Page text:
BOGOTA, Jan 19 (Reuters) - The largest union at Cerrejon, Colombia’s top thermal coal mine, was set to meet with the company on Friday to hear a new salary and benefits offer before deciding whether to hold a vote on a possible strike.
A work stoppage at the Cerrejon mine, which belongs in equal parts to BHP Billiton, Anglo American and Glencore and produces about 37 percent of Colombia’s total output, could reduce production and overseas sales from the world’s fifth-largest coal exporting nation. Production and exports at Cerrejon, which produced 31.7 million tonnes of coal in 2017, fell for a third straight year as heavy rainfall affected operations, the mine’s owners said this month.
“We will meet with the company this afternoon after a request from them to present a new offer, the fourth in this negotiation,” Aldo Amaya, president of the Sintracarbon union, told Reuters on Friday.
“We will listen to the offer, but we’re far off,” he said. The company most recently offered a salary increase of 5.55 percent for this year, Amaya said, while the union has demanded 12 percent.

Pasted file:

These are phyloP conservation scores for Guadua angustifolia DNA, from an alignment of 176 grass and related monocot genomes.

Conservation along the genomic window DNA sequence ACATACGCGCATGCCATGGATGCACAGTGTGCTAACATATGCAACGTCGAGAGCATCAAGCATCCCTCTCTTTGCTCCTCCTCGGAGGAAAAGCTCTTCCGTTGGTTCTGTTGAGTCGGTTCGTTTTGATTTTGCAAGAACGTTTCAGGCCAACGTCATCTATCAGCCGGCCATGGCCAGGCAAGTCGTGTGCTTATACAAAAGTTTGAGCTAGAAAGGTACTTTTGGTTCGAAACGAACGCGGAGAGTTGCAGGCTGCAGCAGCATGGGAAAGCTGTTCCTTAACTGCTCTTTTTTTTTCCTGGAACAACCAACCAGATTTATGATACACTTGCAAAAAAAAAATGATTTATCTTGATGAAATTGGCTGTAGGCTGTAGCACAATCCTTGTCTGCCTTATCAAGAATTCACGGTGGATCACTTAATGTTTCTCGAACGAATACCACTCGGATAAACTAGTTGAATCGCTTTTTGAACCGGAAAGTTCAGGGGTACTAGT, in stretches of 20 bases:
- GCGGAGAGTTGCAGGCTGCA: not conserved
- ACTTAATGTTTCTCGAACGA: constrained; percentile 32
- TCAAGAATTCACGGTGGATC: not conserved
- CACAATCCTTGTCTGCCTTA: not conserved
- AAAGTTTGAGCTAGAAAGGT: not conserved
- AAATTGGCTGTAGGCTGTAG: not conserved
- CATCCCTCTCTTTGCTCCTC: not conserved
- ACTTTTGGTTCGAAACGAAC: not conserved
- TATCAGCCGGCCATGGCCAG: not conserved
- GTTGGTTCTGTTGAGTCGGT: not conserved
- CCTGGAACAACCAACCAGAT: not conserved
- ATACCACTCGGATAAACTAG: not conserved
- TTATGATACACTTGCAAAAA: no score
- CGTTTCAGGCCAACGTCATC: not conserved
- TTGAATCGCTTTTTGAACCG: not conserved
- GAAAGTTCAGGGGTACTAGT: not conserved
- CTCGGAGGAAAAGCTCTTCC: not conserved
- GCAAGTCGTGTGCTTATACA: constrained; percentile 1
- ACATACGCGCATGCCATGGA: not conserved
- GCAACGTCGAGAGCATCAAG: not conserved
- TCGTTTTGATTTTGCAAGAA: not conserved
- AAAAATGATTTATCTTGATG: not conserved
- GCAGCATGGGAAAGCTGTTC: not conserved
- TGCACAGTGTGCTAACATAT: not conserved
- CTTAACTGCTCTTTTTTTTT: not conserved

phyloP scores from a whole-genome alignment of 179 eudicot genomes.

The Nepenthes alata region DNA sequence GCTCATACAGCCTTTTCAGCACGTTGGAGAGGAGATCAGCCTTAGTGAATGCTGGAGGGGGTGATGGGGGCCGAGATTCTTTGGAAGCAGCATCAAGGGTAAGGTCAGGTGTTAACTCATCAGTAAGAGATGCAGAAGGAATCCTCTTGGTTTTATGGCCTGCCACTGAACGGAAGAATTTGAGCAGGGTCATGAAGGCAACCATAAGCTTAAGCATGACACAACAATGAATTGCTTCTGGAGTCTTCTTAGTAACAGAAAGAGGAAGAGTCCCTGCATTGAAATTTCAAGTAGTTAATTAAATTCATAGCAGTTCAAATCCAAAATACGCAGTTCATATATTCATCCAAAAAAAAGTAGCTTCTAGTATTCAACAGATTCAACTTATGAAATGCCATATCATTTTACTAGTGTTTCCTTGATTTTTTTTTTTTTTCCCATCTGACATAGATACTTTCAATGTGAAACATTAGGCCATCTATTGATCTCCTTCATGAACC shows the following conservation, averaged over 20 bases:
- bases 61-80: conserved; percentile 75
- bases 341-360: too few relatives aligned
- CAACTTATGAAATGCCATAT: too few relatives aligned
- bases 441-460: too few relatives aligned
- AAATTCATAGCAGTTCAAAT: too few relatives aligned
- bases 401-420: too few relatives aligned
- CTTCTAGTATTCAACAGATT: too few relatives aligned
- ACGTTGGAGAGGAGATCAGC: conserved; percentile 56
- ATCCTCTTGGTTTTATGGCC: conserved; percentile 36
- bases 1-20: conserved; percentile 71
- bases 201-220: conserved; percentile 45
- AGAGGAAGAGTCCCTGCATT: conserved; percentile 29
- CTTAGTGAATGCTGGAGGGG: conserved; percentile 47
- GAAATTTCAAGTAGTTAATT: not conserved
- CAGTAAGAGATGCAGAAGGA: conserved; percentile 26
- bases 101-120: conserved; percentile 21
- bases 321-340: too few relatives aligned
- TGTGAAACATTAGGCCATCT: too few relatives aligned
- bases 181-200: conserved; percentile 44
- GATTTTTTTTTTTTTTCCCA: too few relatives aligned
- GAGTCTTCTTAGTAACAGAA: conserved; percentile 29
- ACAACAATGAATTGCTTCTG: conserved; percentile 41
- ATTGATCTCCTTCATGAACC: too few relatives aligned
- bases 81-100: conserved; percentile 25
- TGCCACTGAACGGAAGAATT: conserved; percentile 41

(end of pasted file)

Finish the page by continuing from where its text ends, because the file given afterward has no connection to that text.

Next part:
The company, which has 5,000 workers, did not immediately respond to a request for comment from Reuters.
If there is no deal Friday, the union has 10 days to call a vote among its 4,800 members on whether to strike or take the matter to arbitration. A walkout could begin within three days of a vote.
The last strike at Cerrejon, which produces coal at its open pit mine in Colombia’s northern La Guajira province, was in February 2013 and lasted 32 days.
Cerrejon, one of the world’s largest open-pit coal mines, has a railway line spanning more than 90 miles (150-km) and a seaport to handle shipments. (Reporting by Luis Jaime Acosta; Writing by Julia Symmes Cobb; Editing by Tom Brown)